A 15 Year Old Indian Stabs Elder Sibling Over PUBG Mobile
The World Health Organization had officially classified video game addiction under the mental health condition category a couple of months ago. This implies that individuals suffering from gaming addiction are as vulnerable as mentally impaired people. PUBG Mobile has taken the world, especially India by storm and has set the standard for the mobile gaming industry. However, many negative incidents regarding the popular have since started emerging (1,2).
A new report details a 15-year-old minor killing his elder brother after being scolded for playing PUBG Mobile excessively.
PlayerUnknown’s BattleGround (PUBG Mobile) is a battle-royale styled online multiplayer shooter. The game places a heavy emphasis on team and gunplay. Furthermore, it is an example of how a well made free-to-play game can receive critical acclaim on handheld devices if done right. Unfortunately, PUBG Mobile has been surrounded by numerous debacle after various unfavourable reports surfaced such as the death of a 16 year old that played the game for 6 hours.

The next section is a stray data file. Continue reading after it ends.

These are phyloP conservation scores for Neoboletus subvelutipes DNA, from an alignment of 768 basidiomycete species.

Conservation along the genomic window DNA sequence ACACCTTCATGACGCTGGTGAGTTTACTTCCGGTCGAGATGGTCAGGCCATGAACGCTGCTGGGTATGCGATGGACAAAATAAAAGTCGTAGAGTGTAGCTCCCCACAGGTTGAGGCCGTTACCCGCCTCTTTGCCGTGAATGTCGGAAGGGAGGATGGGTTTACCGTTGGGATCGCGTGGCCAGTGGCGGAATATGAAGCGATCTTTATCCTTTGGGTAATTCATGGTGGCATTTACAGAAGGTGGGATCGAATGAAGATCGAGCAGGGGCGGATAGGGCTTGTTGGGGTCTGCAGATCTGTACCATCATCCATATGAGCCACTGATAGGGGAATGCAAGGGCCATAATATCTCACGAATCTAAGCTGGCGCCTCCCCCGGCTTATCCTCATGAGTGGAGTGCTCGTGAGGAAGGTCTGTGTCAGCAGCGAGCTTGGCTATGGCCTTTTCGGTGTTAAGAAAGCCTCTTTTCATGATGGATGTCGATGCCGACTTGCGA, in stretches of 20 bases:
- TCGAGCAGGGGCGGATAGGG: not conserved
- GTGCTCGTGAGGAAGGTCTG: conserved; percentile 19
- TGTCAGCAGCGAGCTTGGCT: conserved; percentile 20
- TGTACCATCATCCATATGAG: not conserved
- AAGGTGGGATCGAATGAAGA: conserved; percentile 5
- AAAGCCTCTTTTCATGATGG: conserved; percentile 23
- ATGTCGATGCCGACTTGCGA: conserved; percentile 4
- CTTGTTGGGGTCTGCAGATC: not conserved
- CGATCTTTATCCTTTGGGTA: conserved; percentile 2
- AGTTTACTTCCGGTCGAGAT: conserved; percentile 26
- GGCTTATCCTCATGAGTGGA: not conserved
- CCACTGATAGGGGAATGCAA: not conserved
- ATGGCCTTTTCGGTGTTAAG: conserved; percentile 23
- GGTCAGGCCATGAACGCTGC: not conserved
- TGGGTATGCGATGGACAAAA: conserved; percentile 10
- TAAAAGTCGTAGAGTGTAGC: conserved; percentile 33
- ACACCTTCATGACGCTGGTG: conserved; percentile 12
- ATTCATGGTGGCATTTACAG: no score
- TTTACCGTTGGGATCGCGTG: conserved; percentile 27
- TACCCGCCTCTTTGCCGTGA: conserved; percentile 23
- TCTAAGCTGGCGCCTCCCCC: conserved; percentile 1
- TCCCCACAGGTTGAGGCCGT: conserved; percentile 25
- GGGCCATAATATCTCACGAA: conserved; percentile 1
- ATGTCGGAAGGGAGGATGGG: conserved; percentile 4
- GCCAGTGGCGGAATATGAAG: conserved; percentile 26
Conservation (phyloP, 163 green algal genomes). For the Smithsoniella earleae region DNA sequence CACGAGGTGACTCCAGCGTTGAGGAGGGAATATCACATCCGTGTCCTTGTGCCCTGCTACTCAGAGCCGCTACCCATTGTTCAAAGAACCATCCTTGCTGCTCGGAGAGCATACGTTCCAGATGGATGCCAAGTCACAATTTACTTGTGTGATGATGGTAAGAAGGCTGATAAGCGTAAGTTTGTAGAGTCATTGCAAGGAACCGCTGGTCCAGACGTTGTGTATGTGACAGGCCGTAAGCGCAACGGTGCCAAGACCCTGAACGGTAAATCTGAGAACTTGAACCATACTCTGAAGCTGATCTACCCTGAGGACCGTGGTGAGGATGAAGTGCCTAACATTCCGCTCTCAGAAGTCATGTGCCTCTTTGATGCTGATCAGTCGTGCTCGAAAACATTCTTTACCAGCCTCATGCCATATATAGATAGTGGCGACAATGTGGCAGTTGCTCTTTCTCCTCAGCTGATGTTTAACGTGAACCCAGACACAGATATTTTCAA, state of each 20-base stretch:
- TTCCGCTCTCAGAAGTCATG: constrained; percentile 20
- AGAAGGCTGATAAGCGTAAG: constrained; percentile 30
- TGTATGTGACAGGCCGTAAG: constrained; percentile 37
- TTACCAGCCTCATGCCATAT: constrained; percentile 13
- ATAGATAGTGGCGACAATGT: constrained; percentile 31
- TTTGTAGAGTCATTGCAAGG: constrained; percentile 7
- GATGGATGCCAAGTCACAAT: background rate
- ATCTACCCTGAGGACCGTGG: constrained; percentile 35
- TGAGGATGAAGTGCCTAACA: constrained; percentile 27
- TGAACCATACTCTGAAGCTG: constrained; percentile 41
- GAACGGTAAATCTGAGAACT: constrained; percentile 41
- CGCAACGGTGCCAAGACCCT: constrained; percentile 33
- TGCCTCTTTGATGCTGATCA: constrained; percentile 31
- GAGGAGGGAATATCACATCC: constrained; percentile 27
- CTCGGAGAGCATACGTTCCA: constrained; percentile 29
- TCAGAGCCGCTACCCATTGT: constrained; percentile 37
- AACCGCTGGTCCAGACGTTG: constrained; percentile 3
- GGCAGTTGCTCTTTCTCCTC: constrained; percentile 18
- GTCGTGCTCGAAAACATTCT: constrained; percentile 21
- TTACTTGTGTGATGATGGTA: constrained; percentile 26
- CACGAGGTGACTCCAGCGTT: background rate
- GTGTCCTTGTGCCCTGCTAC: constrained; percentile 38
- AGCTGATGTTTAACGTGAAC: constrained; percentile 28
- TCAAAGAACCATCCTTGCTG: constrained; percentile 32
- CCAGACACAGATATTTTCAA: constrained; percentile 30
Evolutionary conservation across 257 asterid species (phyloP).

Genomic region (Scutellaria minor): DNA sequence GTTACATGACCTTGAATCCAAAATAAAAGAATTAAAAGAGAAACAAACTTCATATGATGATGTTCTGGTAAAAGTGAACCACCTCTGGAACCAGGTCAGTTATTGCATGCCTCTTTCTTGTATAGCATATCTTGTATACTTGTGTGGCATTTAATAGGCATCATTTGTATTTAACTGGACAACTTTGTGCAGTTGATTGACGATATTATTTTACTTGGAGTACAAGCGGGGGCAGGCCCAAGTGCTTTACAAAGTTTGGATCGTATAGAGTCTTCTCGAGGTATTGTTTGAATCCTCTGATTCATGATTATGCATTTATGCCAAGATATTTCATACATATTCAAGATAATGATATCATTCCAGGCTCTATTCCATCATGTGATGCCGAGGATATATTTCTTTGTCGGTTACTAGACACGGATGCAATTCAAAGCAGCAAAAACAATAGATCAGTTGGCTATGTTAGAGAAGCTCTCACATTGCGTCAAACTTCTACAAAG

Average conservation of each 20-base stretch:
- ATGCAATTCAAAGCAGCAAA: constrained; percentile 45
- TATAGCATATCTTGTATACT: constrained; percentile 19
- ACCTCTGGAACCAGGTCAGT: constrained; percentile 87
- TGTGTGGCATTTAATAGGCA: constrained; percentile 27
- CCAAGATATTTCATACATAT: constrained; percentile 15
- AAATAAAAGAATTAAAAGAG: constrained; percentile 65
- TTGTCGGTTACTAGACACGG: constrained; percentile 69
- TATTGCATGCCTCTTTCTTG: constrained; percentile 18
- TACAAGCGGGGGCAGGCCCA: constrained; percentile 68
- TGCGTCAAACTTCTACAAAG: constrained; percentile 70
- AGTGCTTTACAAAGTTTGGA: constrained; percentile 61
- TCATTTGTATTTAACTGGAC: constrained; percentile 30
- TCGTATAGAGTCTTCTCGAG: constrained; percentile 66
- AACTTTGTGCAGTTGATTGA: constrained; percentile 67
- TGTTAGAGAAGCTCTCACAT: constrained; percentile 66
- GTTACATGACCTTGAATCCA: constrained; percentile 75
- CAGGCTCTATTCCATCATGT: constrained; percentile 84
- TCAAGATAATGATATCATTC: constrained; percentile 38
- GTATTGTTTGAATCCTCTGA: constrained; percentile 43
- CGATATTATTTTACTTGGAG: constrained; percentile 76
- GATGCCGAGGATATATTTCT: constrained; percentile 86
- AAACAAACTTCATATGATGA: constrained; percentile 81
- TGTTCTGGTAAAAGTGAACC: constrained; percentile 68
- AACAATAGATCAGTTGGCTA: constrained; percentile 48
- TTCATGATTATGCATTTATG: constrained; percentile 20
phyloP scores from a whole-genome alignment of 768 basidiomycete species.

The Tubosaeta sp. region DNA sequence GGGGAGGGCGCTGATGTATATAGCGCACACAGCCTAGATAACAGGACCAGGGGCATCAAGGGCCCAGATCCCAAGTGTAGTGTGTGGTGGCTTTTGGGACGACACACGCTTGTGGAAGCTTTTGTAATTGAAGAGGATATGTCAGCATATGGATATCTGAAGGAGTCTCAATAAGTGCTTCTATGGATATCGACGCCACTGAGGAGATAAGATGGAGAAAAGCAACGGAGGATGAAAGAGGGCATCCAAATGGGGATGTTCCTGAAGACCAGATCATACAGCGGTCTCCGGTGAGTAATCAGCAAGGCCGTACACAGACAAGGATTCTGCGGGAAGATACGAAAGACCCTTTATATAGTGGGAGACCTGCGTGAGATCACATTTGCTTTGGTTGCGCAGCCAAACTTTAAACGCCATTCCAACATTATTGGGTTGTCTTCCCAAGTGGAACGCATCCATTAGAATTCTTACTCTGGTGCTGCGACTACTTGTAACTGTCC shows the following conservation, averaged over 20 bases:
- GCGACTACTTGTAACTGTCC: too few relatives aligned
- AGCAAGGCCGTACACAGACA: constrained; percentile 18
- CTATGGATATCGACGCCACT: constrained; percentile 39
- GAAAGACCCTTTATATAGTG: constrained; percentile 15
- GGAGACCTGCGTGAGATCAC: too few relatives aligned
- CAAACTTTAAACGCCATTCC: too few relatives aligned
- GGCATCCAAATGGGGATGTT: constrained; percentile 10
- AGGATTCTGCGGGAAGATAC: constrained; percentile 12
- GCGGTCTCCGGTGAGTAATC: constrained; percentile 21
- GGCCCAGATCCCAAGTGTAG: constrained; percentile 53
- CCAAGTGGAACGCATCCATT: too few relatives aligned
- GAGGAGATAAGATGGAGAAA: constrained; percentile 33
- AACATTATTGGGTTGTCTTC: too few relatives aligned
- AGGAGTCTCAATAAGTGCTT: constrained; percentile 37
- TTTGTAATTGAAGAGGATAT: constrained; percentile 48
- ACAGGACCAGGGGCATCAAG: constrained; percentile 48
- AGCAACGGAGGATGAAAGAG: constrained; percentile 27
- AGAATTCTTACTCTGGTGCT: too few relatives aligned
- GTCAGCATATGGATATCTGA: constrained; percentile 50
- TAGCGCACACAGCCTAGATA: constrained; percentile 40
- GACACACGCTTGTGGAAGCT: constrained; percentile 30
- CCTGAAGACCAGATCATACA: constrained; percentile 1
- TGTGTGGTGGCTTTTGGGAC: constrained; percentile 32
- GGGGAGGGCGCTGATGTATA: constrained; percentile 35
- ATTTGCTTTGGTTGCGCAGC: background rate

According to the new report, a 15 year old boy from Bhiwandi in Thane district of Maharashtra killed his elder brother over the game. The incident allegedly occurred due to the older sibling scolding the accused for spending too much time on PUBG Mobile. This caused the aggression which led to the death of Mohammad Shaikh (19). The victim’s head was reportedly banged against the wall and was repeatedly stabbed with scissors. After being rushed to the hospital Shaikh was declared brought dead.
A case has been registered by the police officers under section 302 (Punishment for murder) of the Indian Penal Code (IPC). PUBG Mobile has been the centre of numerous controversies all across the globe. Negative incidents such as these, spark the age-old debate regarding video game violence being mirrored in real life. Parents in India, multiple Government and even educational institutions have asked for the game being banned.
Historically, people have always criticised video games, citing ill-effects on children caused by the content portrayed (like shooting PUBG Mobile). However, many studies such as the one from Oxford University have shown no relation of video game violence and violence in real life. This goes against the popular belief of most parents and teachers but it is still a common stigma. Issues regarding video game addictions stem from various factors ranging from the external environment and even personality. Simply blaming a game like PUBG Mobile or even banning it will not cure humankind of violence.